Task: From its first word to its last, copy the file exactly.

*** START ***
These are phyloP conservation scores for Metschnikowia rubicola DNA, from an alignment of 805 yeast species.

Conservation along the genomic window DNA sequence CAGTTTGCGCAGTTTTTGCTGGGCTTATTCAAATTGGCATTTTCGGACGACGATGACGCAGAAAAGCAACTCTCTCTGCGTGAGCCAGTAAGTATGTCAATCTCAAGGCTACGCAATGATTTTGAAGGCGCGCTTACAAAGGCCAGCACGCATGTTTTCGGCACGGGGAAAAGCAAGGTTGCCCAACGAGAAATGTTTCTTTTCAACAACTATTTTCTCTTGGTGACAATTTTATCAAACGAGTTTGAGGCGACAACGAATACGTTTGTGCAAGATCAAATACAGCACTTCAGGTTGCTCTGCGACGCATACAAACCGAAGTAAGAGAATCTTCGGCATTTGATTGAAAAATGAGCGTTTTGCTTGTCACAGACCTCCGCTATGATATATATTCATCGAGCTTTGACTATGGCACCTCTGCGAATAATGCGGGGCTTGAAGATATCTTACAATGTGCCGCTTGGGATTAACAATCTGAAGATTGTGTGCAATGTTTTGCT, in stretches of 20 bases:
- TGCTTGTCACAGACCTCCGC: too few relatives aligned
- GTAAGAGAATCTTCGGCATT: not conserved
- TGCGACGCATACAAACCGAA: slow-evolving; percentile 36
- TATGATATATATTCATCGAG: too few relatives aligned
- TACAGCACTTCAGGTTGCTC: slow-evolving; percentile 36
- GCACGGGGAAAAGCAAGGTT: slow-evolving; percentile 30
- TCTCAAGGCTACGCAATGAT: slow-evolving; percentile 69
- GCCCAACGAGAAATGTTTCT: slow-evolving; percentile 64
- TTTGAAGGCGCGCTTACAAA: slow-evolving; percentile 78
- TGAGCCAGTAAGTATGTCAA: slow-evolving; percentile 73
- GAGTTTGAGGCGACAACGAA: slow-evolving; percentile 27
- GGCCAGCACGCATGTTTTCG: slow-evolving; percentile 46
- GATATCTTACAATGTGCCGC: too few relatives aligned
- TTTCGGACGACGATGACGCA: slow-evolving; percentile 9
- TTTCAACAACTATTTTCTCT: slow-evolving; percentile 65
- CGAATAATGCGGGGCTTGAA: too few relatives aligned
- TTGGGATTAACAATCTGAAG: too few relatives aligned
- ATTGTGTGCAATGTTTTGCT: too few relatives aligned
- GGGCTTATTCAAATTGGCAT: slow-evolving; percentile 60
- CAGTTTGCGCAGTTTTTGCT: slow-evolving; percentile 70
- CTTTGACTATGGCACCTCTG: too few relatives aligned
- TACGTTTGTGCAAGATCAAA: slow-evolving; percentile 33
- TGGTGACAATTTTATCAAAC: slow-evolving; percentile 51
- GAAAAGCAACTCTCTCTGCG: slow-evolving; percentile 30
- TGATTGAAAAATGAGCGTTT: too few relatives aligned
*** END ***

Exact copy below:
These are phyloP conservation scores for Metschnikowia rubicola DNA, from an alignment of 805 yeast species.

Conservation along the genomic window DNA sequence CAGTTTGCGCAGTTTTTGCTGGGCTTATTCAAATTGGCATTTTCGGACGACGATGACGCAGAAAAGCAACTCTCTCTGCGTGAGCCAGTAAGTATGTCAATCTCAAGGCTACGCAATGATTTTGAAGGCGCGCTTACAAAGGCCAGCACGCATGTTTTCGGCACGGGGAAAAGCAAGGTTGCCCAACGAGAAATGTTTCTTTTCAACAACTATTTTCTCTTGGTGACAATTTTATCAAACGAGTTTGAGGCGACAACGAATACGTTTGTGCAAGATCAAATACAGCACTTCAGGTTGCTCTGCGACGCATACAAACCGAAGTAAGAGAATCTTCGGCATTTGATTGAAAAATGAGCGTTTTGCTTGTCACAGACCTCCGCTATGATATATATTCATCGAGCTTTGACTATGGCACCTCTGCGAATAATGCGGGGCTTGAAGATATCTTACAATGTGCCGCTTGGGATTAACAATCTGAAGATTGTGTGCAATGTTTTGCT, in stretches of 20 bases:
- TGCTTGTCACAGACCTCCGC: too few relatives aligned
- GTAAGAGAATCTTCGGCATT: not conserved
- TGCGACGCATACAAACCGAA: slow-evolving; percentile 36
- TATGATATATATTCATCGAG: too few relatives aligned
- TACAGCACTTCAGGTTGCTC: slow-evolving; percentile 36
- GCACGGGGAAAAGCAAGGTT: slow-evolving; percentile 30
- TCTCAAGGCTACGCAATGAT: slow-evolving; percentile 69
- GCCCAACGAGAAATGTTTCT: slow-evolving; percentile 64
- TTTGAAGGCGCGCTTACAAA: slow-evolving; percentile 78
- TGAGCCAGTAAGTATGTCAA: slow-evolving; percentile 73
- GAGTTTGAGGCGACAACGAA: slow-evolving; percentile 27
- GGCCAGCACGCATGTTTTCG: slow-evolving; percentile 46
- GATATCTTACAATGTGCCGC: too few relatives aligned
- TTTCGGACGACGATGACGCA: slow-evolving; percentile 9
- TTTCAACAACTATTTTCTCT: slow-evolving; percentile 65
- CGAATAATGCGGGGCTTGAA: too few relatives aligned
- TTGGGATTAACAATCTGAAG: too few relatives aligned
- ATTGTGTGCAATGTTTTGCT: too few relatives aligned
- GGGCTTATTCAAATTGGCAT: slow-evolving; percentile 60
- CAGTTTGCGCAGTTTTTGCT: slow-evolving; percentile 70
- CTTTGACTATGGCACCTCTG: too few relatives aligned
- TACGTTTGTGCAAGATCAAA: slow-evolving; percentile 33
- TGGTGACAATTTTATCAAAC: slow-evolving; percentile 51
- GAAAAGCAACTCTCTCTGCG: slow-evolving; percentile 30
- TGATTGAAAAATGAGCGTTT: too few relatives aligned